According to a published Forbes Homes article, an architect is a professional trained in the art and science of building design. An architect is tasked with making the architectural design of an edifice, amongst other tasks.
They are in charge of designing structure concepts and translating them into images and blueprints that eventually become edifices. Their work entails more than just the aesthetics of a building; they are also responsible for creating safe and functional designs.
Why Are Architectural Designs Important?
A bad architectural design can cause an edifice to collapse. Such collapse may not only lead to environmental damage, but it can also cause serious bodily injury to the occupants of the building or those around the building in the event of a collapse like the construction workers, bypassers, etc.
The cost of treating these injuries, fixing affected environmental facilities can spur victims to opt for litigation to get compensation, and litigation animation can be used in such a case.
Though by no means certain, an architect can be one of the many principal actors involved in the construction of a building that will be held responsible for contributing to the factors that led to the collapse.
However, to hold an architect liable, an attorney has to show that a negligent feature of the architectural design contributed to the collapse.
Litigation Animation and Different Architectural Design Cases Can Go Hand-In-Hand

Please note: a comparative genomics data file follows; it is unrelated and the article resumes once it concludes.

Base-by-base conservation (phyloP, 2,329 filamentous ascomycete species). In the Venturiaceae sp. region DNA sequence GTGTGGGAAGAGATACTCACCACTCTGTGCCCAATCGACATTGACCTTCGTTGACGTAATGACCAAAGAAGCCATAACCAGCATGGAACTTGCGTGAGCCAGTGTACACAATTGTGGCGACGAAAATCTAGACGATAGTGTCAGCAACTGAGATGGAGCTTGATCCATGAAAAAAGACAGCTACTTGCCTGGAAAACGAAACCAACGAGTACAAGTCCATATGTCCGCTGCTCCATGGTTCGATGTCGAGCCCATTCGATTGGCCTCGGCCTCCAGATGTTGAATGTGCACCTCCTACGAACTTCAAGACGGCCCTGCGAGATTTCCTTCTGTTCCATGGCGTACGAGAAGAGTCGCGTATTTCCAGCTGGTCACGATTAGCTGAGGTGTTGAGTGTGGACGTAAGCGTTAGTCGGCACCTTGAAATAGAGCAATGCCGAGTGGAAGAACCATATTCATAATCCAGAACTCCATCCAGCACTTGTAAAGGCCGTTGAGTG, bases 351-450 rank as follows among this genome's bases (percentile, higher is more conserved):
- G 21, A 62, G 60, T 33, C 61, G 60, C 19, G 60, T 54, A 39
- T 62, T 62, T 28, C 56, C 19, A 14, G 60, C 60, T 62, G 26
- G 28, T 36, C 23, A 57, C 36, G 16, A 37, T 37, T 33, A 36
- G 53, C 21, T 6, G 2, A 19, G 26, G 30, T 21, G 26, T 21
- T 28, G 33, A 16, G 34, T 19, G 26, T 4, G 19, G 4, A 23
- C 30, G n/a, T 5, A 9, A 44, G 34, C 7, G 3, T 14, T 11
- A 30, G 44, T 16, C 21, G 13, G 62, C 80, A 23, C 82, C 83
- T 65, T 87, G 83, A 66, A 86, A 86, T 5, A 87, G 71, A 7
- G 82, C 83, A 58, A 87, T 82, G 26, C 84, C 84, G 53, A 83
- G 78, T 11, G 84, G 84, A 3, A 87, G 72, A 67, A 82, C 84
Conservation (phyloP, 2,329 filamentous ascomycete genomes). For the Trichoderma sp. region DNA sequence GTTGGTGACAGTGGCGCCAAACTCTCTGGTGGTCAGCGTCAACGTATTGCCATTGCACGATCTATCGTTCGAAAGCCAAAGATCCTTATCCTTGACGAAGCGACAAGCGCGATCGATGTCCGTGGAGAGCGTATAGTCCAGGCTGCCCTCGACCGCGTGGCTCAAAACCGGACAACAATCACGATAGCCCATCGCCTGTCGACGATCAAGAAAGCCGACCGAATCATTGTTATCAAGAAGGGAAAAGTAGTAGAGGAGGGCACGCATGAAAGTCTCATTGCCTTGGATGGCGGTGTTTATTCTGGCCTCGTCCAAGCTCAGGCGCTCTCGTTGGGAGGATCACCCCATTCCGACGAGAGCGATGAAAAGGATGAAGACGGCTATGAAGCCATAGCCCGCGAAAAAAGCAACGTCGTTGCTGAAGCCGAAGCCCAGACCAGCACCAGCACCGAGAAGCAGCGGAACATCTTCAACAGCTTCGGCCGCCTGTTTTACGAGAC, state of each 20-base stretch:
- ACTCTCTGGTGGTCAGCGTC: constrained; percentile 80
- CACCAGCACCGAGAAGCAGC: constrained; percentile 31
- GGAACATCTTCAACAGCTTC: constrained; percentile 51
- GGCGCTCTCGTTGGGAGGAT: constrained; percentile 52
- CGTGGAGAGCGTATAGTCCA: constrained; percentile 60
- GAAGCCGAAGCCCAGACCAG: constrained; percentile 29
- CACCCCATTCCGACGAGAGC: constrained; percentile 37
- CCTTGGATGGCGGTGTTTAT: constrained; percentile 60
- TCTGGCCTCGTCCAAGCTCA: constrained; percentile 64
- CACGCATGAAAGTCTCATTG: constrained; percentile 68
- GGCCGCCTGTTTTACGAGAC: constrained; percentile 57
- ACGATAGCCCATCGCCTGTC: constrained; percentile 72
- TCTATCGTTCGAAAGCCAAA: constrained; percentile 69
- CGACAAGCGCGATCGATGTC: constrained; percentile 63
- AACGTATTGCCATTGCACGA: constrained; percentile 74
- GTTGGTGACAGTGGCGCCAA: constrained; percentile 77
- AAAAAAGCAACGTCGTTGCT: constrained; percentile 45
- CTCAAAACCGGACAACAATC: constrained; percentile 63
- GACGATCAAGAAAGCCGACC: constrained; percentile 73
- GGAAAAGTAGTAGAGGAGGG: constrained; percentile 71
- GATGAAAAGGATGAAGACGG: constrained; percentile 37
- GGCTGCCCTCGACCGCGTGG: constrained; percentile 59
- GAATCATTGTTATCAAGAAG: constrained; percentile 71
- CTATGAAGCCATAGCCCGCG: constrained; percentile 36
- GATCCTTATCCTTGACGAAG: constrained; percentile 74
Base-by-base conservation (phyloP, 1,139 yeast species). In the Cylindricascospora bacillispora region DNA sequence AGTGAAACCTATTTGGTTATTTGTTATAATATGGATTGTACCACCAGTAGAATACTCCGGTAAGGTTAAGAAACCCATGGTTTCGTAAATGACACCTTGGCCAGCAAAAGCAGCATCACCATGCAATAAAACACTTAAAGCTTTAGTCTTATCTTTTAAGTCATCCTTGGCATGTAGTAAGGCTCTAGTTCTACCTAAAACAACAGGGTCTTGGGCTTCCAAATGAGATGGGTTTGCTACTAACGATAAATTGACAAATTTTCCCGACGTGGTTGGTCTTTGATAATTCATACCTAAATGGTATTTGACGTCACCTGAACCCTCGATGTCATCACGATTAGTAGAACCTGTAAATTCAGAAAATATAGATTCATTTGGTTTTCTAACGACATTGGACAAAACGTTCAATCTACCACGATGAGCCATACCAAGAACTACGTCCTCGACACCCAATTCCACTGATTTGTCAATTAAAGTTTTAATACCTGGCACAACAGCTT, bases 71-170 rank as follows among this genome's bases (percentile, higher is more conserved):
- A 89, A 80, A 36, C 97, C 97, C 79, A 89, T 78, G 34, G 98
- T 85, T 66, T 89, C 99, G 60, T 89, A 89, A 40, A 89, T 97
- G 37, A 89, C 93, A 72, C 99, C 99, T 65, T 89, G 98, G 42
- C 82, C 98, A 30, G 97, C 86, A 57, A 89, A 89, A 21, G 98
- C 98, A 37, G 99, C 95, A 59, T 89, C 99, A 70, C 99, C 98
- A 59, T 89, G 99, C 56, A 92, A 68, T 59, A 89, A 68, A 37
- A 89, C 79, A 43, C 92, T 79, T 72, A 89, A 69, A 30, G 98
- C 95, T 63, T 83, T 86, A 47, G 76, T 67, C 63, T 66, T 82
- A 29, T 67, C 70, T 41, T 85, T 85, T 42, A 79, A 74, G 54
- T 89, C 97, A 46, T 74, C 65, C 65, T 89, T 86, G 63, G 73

The case of Sensenbrenner v. Rust, Orling & Neale showed a typical example of a plaintiff suing an architect and a pool constructor for negligent design and supervision.
In this case, the plaintiff claimed that “the defective design caused water pipes to break; that water effusing from the broken pipes has eroded the soil under the pool and under a part of the foundation of the house next to the pool; and that the bottom of the pool and a part of the foundation of the house have cracked as a result of the erosion.”
Litigation animation can be a perfect tool to support this claim and illustrate the broken pipes and how they affected the house’s foundation making it crack.
In addition, using litigation animation to illustrate an architectural design is not limited to showing its defects and explaining how it caused injuries to other parties or properties. It can also be used in a different light.
The case of Johnson v. Jones, even though litigation animation wasn’t used, shows another perspective from which litigation animation and architectural design can go hand in hand.
The case mentioned above wasn’t a case of personal injury or causing an environmental disaster; it was a case of copyright infringement and false designation of origin claims. The plaintiff filed a suit against the defendant because his architectural drawings were altered and used without permission.
Litigation animation can be an excellent tool here to show the plaintiff’s initial design and create the altered design by the defendant to show a comparison between the designs and drive their argument home.
Here, the jury won’t have to be bothered with understanding and reading complex architectural drawings or strain their eyes to understand differences that may look minute and unnoticeable but very crucial.